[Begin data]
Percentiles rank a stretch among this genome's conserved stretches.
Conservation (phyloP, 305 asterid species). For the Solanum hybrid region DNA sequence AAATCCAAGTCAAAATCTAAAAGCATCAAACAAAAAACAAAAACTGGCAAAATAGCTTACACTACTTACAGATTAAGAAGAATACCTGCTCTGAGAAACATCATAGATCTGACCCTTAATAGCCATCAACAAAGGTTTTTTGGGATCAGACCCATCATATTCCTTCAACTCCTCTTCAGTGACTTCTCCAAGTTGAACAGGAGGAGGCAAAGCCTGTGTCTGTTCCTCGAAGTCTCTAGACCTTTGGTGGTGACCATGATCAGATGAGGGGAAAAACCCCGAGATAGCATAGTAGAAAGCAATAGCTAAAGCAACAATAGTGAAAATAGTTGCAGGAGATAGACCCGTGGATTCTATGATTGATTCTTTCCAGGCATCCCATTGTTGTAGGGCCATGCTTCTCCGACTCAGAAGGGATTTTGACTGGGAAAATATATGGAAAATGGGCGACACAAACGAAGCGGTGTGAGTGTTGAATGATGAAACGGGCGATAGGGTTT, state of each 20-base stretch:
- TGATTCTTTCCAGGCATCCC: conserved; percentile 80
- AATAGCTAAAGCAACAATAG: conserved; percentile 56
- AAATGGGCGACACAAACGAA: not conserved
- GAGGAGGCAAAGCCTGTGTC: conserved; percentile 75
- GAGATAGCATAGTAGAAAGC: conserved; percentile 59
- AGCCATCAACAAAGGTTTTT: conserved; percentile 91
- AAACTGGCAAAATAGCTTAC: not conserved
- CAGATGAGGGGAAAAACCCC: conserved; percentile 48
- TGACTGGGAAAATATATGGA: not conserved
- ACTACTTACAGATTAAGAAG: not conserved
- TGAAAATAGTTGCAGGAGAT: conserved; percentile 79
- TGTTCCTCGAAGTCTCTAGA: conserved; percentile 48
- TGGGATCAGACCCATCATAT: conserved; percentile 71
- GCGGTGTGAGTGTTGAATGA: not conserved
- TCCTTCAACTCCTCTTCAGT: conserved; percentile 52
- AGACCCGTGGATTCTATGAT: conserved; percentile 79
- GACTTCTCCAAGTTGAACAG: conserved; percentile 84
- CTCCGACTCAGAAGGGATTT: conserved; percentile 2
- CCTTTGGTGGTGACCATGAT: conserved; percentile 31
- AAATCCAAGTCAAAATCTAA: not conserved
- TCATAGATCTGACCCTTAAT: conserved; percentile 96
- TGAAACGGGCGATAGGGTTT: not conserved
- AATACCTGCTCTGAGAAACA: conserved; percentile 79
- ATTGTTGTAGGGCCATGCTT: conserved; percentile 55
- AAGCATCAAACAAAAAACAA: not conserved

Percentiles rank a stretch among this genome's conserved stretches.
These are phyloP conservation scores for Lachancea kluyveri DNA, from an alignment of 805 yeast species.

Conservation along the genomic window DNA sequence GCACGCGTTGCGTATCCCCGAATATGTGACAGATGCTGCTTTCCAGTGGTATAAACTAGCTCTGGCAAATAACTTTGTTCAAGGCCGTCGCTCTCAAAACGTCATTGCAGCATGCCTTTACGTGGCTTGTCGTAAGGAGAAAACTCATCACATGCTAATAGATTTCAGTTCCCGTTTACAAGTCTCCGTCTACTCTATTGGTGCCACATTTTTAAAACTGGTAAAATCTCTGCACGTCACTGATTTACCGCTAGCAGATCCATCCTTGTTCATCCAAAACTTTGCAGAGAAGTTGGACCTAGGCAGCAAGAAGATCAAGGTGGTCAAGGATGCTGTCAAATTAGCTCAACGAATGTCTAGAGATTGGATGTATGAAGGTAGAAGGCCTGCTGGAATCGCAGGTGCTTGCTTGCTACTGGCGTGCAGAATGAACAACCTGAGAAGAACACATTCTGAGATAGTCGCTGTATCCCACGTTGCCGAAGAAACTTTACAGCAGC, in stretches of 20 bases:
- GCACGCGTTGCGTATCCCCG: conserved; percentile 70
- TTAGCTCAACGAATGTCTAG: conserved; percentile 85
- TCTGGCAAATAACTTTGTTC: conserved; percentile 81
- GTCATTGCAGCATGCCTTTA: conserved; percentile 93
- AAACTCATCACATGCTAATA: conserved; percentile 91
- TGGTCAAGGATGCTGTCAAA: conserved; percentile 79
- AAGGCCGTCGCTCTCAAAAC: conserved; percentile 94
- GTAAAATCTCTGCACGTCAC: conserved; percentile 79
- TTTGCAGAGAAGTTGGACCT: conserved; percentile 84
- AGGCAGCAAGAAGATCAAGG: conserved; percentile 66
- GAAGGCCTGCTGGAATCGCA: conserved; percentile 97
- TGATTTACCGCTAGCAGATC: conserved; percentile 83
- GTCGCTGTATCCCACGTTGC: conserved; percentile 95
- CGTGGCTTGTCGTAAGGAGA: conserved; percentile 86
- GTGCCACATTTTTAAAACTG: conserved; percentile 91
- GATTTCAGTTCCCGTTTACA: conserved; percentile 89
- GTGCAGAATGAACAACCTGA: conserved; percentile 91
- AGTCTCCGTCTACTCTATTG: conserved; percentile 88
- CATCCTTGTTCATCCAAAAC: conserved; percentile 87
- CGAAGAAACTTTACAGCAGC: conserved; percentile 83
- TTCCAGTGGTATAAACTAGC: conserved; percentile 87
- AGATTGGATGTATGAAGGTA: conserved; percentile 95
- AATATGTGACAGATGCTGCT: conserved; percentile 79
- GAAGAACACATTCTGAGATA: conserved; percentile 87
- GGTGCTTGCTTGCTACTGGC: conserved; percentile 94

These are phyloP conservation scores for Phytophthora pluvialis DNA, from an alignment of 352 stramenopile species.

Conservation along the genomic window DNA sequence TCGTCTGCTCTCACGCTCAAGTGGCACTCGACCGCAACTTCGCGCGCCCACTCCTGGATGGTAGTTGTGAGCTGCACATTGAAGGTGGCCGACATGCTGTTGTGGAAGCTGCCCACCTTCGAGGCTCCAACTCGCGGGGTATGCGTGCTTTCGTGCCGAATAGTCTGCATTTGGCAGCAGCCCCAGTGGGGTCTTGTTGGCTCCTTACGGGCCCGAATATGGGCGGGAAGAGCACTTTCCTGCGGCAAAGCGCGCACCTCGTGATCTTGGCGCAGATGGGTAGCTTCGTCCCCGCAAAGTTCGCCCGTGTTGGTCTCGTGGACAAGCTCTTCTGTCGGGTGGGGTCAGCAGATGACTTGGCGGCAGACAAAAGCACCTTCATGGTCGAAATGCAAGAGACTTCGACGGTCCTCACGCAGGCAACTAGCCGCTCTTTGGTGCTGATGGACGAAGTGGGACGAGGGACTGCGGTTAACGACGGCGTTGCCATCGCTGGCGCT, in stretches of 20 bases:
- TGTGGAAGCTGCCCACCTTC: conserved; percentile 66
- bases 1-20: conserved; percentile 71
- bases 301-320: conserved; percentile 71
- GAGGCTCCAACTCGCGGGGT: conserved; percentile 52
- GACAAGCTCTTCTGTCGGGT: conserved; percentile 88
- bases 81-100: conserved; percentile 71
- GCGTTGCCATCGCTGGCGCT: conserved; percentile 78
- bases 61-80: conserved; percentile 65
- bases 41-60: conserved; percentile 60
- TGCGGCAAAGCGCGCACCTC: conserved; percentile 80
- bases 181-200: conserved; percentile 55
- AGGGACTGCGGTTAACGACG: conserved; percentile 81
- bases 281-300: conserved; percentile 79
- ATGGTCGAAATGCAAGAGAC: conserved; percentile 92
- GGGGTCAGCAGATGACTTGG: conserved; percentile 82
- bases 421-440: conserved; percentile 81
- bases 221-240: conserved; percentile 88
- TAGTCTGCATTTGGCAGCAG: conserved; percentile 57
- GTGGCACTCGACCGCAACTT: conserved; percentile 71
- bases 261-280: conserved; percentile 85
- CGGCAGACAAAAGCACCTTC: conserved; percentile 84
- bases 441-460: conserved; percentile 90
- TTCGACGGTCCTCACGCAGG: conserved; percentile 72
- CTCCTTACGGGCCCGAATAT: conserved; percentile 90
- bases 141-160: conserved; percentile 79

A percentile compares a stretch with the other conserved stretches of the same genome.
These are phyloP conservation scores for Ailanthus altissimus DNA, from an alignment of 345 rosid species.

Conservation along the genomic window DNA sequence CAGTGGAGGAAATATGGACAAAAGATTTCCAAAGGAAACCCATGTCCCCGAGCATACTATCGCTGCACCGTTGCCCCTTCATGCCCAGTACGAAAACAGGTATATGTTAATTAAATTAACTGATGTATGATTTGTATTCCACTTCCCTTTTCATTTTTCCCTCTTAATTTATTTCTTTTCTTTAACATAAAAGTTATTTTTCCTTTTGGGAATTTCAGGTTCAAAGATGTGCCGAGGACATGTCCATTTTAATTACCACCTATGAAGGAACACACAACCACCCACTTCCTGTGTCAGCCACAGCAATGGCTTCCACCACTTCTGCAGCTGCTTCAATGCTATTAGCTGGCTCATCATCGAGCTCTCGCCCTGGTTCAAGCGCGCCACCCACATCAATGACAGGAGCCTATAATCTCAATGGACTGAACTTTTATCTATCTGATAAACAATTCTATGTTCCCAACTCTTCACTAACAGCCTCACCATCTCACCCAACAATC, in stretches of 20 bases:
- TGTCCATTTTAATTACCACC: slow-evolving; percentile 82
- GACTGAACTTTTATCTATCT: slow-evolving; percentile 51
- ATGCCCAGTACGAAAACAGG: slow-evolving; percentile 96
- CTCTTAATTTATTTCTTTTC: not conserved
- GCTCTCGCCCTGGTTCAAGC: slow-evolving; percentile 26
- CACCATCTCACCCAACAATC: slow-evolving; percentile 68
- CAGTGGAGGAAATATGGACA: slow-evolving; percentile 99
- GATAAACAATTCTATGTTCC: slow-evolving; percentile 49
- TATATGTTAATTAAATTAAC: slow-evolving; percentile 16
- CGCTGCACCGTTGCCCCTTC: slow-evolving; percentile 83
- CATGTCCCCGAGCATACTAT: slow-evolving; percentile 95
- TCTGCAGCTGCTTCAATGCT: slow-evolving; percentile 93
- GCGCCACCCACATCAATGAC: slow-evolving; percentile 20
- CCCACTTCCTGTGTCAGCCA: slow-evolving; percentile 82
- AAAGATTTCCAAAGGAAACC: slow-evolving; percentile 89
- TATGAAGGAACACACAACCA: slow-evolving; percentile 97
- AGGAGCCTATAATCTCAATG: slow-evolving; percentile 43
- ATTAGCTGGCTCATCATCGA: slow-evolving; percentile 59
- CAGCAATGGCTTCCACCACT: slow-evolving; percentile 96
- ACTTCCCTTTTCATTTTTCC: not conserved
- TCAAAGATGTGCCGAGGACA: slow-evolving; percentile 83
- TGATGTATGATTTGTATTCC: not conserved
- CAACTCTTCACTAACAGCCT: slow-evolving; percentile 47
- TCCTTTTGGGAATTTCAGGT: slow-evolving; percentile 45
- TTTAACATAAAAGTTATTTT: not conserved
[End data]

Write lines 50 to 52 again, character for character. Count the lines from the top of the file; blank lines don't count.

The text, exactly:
- CGAAGAAACTTTACAGCAGC: conserved; percentile 83
- TTCCAGTGGTATAAACTAGC: conserved; percentile 87
- AGATTGGATGTATGAAGGTA: conserved; percentile 95